1. No campaigning meant not much of R on TV
        2. Storm response meant more O on TV “looking presidential” and lots and lots of Christie on TV blabbing these comments.
        3. Christie has done a lot of stumping for RR and did the keynote address at the RNC so it seems to play worse than if you had for example the governor of Arkansas making these comments.

        Yeah he was over the top. But Christie is:

        1. An emotional guy
        2. Soon to be running for re-election in a very blue state. If he fouls up the emergency response and is seen to be playing politics with this, he’s toast. He’s drumming up the “bipartisanship” because of where he is. He is thinking about himself first and the RR ticket second. He basically said just this to be honest.

        Keep in mind:

        1. The news cycle of the day inflated this a bit
        2. Schoen and Caddell are dems themselves and bascially concern trolls on fox with this
        3. Ultimately Christie is just a surrogate and we will have forgotten all about this in 3 days. Surrogates can do you only so much good and only so much harm. Just like Bubba campaigning for O – yeah he draws decent crowds, but does he actually help O all that much? At the end of the day, Bubba is not running for office O is.

        Yeah it will sting a bit to see Christie and O tommorow walking up and down the Jersey Shore like they are BFF’s. But honestly I’d rather have O on the Jersey shore than in Ohio or anywhere else in a battleground state. Once everybody is back on the trail this is all out the window and forgotten about.

      • Dave
        Posted October 30, 2012 at 10:49 pm | Permalink

        If RR OK’d the comments then they know more than most. NJ is lost for RR. NY is lost for RR. VA, NC and the perceptions of undecideds in other states watching the nightly news is the main concern. If there’s a cushion they see then easier to accept. But all we here see are a couple polls showing Romney leads and a lot of polls, skewed or not, showing a tight race. Anybody that hasn’t made their mind up at this point is wishy washy. Their psychology is. They’re having a hard time between the two candidates otherwise they would have made up their minds. In a normal environment without images of suffering, rescue, death and a president doing what can to help and a republican governor praising his every move, they break 2:1. In this environment, it’s a crap shoot unless there’s a cushion. And the there are the other races. Whether it’s cause to worry over is up for debate, but there is no upside to heaping praise and potentially significant downside among the wishy washy undecideds that will make up their minds at the last minute. I just don’t see the point with limited upside. But if the race is truly over, then hey, why not. Kudos to the president for working in bipartisan fashion with a GOP governor who has been one of your staunchest critics. Always nice to see the president doing the right thing.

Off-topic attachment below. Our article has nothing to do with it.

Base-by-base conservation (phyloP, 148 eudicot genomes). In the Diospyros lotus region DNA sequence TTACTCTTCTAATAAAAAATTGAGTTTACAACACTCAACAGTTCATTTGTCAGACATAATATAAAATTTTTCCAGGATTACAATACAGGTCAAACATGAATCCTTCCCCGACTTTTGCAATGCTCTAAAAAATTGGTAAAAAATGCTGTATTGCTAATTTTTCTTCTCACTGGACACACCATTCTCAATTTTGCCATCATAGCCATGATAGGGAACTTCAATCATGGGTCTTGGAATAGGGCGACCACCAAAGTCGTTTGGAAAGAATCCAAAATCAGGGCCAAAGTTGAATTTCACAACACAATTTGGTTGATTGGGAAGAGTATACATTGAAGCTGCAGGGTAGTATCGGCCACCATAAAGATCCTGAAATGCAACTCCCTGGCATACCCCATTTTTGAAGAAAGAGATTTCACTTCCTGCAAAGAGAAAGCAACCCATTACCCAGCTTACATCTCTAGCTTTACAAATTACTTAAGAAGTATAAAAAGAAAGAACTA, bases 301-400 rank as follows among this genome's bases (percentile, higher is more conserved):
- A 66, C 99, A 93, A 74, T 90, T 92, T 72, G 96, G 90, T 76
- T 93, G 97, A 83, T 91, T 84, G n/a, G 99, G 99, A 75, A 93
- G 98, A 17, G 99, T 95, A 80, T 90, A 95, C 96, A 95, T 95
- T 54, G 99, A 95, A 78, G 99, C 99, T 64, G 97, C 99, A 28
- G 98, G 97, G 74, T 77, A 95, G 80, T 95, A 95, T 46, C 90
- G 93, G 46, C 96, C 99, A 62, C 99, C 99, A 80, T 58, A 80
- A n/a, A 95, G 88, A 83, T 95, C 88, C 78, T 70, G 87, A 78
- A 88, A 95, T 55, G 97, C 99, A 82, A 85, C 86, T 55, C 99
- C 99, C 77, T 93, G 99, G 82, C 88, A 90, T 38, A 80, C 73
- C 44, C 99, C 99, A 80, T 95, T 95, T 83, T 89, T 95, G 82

• C-Bus GOP
        Posted October 30, 2012 at 10:49 pm | Permalink

        Heck, maybe RR told Christie to get all buddy buddy with O and get him out on the beach – knowing no one will care in 3 days anyway and doing this mainly to keep him out of the battleground states?

      • JGS
        Posted October 30, 2012 at 11:01 pm | Permalink

        I’m wondering (and so is Hannity) why Christie didn’t invite Romney to tour the damage as well, to be even-handed and avoid politicizing the event. After all, if Romney does win, the clean-up effort in New Jersey is going to continue into Romney’s presidency, so this would have made a lot of sense.

    • Ron
      Posted October 30, 2012 at 10:53 pm | Permalink | Reply

      Christie probably wants and needs fed cooperation and money. A lot of his appeal in NJ crosses party lines.

  33. Posted October 30, 2012 at 10:18 pm | Permalink | Reply

    https://twitter.com/ToddKincannon/statuses/263390576253222913

    Someone claiming to have a source that states the Romney campaign says both Oregon and Washington state are in the swing category. It is true that it appears Washington may elect a Republican governor for the first time in a 30 years. That could help. I don’t suspect Washington is truly in play, but it appears Obama can’t open up a lead there either. I really do think Oregon is in play. Apparently there have been some SuperPAC ads out in both states for Romney.

    • Posted October 30, 2012 at 10:20 pm | Permalink | Reply

      The guy who tweeted this is a campaign lawyer who has served on the Republican National Committee and he’s verified, so I’d say his info is legit. He’s based in South Carolina.

    • Jim S.
      Posted October 30, 2012 at 10:26 pm | Permalink | Reply

      Whoa, talk about a full court press. I had heard about the Romney “death star”, he runs a sound campaign and then UNLEASHES the funds right at the end. http://static.ddmcdn.com/gif/death-star-1.jpg